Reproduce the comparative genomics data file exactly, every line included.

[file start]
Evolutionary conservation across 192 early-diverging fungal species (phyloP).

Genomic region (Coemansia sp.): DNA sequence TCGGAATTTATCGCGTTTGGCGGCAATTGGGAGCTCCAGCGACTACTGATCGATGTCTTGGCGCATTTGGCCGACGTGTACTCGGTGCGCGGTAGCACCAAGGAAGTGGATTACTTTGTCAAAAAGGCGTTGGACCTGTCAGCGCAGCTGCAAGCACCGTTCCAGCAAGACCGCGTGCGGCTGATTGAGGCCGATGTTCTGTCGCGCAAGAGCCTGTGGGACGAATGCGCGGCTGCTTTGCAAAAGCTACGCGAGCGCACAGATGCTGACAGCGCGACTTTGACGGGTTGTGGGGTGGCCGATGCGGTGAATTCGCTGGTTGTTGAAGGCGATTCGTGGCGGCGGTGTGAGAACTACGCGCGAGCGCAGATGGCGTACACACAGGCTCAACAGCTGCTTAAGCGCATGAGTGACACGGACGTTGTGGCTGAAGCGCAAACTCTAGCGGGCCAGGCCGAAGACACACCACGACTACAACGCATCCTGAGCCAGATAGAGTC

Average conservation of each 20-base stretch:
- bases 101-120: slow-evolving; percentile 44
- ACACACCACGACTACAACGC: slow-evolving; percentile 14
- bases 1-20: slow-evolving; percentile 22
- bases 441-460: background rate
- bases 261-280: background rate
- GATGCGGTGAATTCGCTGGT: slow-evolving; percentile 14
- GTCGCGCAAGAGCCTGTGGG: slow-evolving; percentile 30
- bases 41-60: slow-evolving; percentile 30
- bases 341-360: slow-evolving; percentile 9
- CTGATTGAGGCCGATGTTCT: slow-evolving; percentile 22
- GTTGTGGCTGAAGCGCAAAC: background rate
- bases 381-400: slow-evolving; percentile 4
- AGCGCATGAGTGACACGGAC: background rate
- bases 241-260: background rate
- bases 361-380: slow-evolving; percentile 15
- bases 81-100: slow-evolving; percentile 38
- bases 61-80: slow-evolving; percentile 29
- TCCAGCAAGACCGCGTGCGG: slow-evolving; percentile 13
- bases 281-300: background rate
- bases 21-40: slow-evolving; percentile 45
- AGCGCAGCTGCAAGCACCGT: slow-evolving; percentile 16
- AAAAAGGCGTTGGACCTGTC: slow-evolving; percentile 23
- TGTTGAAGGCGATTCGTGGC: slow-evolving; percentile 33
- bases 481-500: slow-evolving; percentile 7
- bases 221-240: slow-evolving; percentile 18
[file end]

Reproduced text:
Evolutionary conservation across 192 early-diverging fungal species (phyloP).

Genomic region (Coemansia sp.): DNA sequence TCGGAATTTATCGCGTTTGGCGGCAATTGGGAGCTCCAGCGACTACTGATCGATGTCTTGGCGCATTTGGCCGACGTGTACTCGGTGCGCGGTAGCACCAAGGAAGTGGATTACTTTGTCAAAAAGGCGTTGGACCTGTCAGCGCAGCTGCAAGCACCGTTCCAGCAAGACCGCGTGCGGCTGATTGAGGCCGATGTTCTGTCGCGCAAGAGCCTGTGGGACGAATGCGCGGCTGCTTTGCAAAAGCTACGCGAGCGCACAGATGCTGACAGCGCGACTTTGACGGGTTGTGGGGTGGCCGATGCGGTGAATTCGCTGGTTGTTGAAGGCGATTCGTGGCGGCGGTGTGAGAACTACGCGCGAGCGCAGATGGCGTACACACAGGCTCAACAGCTGCTTAAGCGCATGAGTGACACGGACGTTGTGGCTGAAGCGCAAACTCTAGCGGGCCAGGCCGAAGACACACCACGACTACAACGCATCCTGAGCCAGATAGAGTC

Average conservation of each 20-base stretch:
- bases 101-120: slow-evolving; percentile 44
- ACACACCACGACTACAACGC: slow-evolving; percentile 14
- bases 1-20: slow-evolving; percentile 22
- bases 441-460: background rate
- bases 261-280: background rate
- GATGCGGTGAATTCGCTGGT: slow-evolving; percentile 14
- GTCGCGCAAGAGCCTGTGGG: slow-evolving; percentile 30
- bases 41-60: slow-evolving; percentile 30
- bases 341-360: slow-evolving; percentile 9
- CTGATTGAGGCCGATGTTCT: slow-evolving; percentile 22
- GTTGTGGCTGAAGCGCAAAC: background rate
- bases 381-400: slow-evolving; percentile 4
- AGCGCATGAGTGACACGGAC: background rate
- bases 241-260: background rate
- bases 361-380: slow-evolving; percentile 15
- bases 81-100: slow-evolving; percentile 38
- bases 61-80: slow-evolving; percentile 29
- TCCAGCAAGACCGCGTGCGG: slow-evolving; percentile 13
- bases 281-300: background rate
- bases 21-40: slow-evolving; percentile 45
- AGCGCAGCTGCAAGCACCGT: slow-evolving; percentile 16
- AAAAAGGCGTTGGACCTGTC: slow-evolving; percentile 23
- TGTTGAAGGCGATTCGTGGC: slow-evolving; percentile 33
- bases 481-500: slow-evolving; percentile 7
- bases 221-240: slow-evolving; percentile 18